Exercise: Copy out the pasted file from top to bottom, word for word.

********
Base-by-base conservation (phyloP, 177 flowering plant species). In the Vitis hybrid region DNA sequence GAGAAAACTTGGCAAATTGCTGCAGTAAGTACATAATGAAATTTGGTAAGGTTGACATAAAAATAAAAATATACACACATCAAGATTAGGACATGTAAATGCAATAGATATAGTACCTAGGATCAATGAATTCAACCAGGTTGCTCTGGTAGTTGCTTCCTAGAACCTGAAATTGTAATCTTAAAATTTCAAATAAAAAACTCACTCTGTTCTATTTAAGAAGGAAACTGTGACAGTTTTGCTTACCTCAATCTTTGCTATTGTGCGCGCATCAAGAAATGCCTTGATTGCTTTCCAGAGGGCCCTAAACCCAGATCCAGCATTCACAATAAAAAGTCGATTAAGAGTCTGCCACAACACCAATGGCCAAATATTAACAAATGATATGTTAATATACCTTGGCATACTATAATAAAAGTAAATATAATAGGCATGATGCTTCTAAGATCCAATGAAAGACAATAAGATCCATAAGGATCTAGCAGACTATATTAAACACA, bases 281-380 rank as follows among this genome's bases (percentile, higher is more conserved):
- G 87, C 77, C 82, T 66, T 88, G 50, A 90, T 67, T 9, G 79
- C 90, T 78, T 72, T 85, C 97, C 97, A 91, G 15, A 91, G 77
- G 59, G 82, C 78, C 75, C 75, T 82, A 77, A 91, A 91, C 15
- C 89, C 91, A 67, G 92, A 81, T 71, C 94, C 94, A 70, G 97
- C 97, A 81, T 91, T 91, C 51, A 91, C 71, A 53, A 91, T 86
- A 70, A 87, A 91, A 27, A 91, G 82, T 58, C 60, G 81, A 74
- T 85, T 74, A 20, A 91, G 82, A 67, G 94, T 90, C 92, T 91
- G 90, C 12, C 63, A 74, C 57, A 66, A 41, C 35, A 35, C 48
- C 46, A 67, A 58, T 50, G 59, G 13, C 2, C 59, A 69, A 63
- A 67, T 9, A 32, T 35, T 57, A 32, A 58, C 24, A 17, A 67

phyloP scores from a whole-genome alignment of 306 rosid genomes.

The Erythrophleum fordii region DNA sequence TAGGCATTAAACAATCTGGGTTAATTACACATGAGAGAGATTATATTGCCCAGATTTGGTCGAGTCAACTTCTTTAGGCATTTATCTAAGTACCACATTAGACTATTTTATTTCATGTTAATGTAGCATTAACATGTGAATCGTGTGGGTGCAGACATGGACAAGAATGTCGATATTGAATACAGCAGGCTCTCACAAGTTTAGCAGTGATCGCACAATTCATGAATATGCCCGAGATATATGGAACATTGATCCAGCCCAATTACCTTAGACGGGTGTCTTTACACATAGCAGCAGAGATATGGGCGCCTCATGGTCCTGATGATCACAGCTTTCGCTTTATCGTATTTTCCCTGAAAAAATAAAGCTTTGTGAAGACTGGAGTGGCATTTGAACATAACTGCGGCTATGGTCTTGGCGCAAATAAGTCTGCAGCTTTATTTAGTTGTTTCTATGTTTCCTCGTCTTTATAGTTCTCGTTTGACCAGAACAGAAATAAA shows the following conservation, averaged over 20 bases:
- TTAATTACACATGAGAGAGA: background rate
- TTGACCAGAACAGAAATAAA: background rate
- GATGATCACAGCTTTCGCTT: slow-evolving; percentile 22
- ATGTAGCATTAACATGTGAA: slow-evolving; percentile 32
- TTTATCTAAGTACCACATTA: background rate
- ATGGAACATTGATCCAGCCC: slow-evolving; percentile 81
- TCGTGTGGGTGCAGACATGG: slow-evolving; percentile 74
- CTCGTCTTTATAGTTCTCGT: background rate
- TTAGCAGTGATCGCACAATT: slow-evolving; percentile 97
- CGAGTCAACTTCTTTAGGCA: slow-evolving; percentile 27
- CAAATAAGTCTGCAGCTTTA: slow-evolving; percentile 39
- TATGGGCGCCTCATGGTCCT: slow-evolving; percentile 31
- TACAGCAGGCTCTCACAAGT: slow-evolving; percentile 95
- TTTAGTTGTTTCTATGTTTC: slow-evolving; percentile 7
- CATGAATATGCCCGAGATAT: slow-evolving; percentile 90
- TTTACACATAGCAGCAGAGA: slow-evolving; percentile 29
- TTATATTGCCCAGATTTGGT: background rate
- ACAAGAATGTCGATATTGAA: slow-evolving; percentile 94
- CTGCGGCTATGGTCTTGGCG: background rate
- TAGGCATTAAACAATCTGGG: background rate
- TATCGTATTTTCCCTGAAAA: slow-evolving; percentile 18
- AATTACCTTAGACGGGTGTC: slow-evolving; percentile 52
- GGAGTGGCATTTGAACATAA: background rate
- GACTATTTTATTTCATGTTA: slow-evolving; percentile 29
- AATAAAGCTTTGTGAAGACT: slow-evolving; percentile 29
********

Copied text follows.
Base-by-base conservation (phyloP, 177 flowering plant species). In the Vitis hybrid region DNA sequence GAGAAAACTTGGCAAATTGCTGCAGTAAGTACATAATGAAATTTGGTAAGGTTGACATAAAAATAAAAATATACACACATCAAGATTAGGACATGTAAATGCAATAGATATAGTACCTAGGATCAATGAATTCAACCAGGTTGCTCTGGTAGTTGCTTCCTAGAACCTGAAATTGTAATCTTAAAATTTCAAATAAAAAACTCACTCTGTTCTATTTAAGAAGGAAACTGTGACAGTTTTGCTTACCTCAATCTTTGCTATTGTGCGCGCATCAAGAAATGCCTTGATTGCTTTCCAGAGGGCCCTAAACCCAGATCCAGCATTCACAATAAAAAGTCGATTAAGAGTCTGCCACAACACCAATGGCCAAATATTAACAAATGATATGTTAATATACCTTGGCATACTATAATAAAAGTAAATATAATAGGCATGATGCTTCTAAGATCCAATGAAAGACAATAAGATCCATAAGGATCTAGCAGACTATATTAAACACA, bases 281-380 rank as follows among this genome's bases (percentile, higher is more conserved):
- G 87, C 77, C 82, T 66, T 88, G 50, A 90, T 67, T 9, G 79
- C 90, T 78, T 72, T 85, C 97, C 97, A 91, G 15, A 91, G 77
- G 59, G 82, C 78, C 75, C 75, T 82, A 77, A 91, A 91, C 15
- C 89, C 91, A 67, G 92, A 81, T 71, C 94, C 94, A 70, G 97
- C 97, A 81, T 91, T 91, C 51, A 91, C 71, A 53, A 91, T 86
- A 70, A 87, A 91, A 27, A 91, G 82, T 58, C 60, G 81, A 74
- T 85, T 74, A 20, A 91, G 82, A 67, G 94, T 90, C 92, T 91
- G 90, C 12, C 63, A 74, C 57, A 66, A 41, C 35, A 35, C 48
- C 46, A 67, A 58, T 50, G 59, G 13, C 2, C 59, A 69, A 63
- A 67, T 9, A 32, T 35, T 57, A 32, A 58, C 24, A 17, A 67

phyloP scores from a whole-genome alignment of 306 rosid genomes.

The Erythrophleum fordii region DNA sequence TAGGCATTAAACAATCTGGGTTAATTACACATGAGAGAGATTATATTGCCCAGATTTGGTCGAGTCAACTTCTTTAGGCATTTATCTAAGTACCACATTAGACTATTTTATTTCATGTTAATGTAGCATTAACATGTGAATCGTGTGGGTGCAGACATGGACAAGAATGTCGATATTGAATACAGCAGGCTCTCACAAGTTTAGCAGTGATCGCACAATTCATGAATATGCCCGAGATATATGGAACATTGATCCAGCCCAATTACCTTAGACGGGTGTCTTTACACATAGCAGCAGAGATATGGGCGCCTCATGGTCCTGATGATCACAGCTTTCGCTTTATCGTATTTTCCCTGAAAAAATAAAGCTTTGTGAAGACTGGAGTGGCATTTGAACATAACTGCGGCTATGGTCTTGGCGCAAATAAGTCTGCAGCTTTATTTAGTTGTTTCTATGTTTCCTCGTCTTTATAGTTCTCGTTTGACCAGAACAGAAATAAA shows the following conservation, averaged over 20 bases:
- TTAATTACACATGAGAGAGA: background rate
- TTGACCAGAACAGAAATAAA: background rate
- GATGATCACAGCTTTCGCTT: slow-evolving; percentile 22
- ATGTAGCATTAACATGTGAA: slow-evolving; percentile 32
- TTTATCTAAGTACCACATTA: background rate
- ATGGAACATTGATCCAGCCC: slow-evolving; percentile 81
- TCGTGTGGGTGCAGACATGG: slow-evolving; percentile 74
- CTCGTCTTTATAGTTCTCGT: background rate
- TTAGCAGTGATCGCACAATT: slow-evolving; percentile 97
- CGAGTCAACTTCTTTAGGCA: slow-evolving; percentile 27
- CAAATAAGTCTGCAGCTTTA: slow-evolving; percentile 39
- TATGGGCGCCTCATGGTCCT: slow-evolving; percentile 31
- TACAGCAGGCTCTCACAAGT: slow-evolving; percentile 95
- TTTAGTTGTTTCTATGTTTC: slow-evolving; percentile 7
- CATGAATATGCCCGAGATAT: slow-evolving; percentile 90
- TTTACACATAGCAGCAGAGA: slow-evolving; percentile 29
- TTATATTGCCCAGATTTGGT: background rate
- ACAAGAATGTCGATATTGAA: slow-evolving; percentile 94
- CTGCGGCTATGGTCTTGGCG: background rate
- TAGGCATTAAACAATCTGGG: background rate
- TATCGTATTTTCCCTGAAAA: slow-evolving; percentile 18
- AATTACCTTAGACGGGTGTC: slow-evolving; percentile 52
- GGAGTGGCATTTGAACATAA: background rate
- GACTATTTTATTTCATGTTA: slow-evolving; percentile 29
- AATAAAGCTTTGTGAAGACT: slow-evolving; percentile 29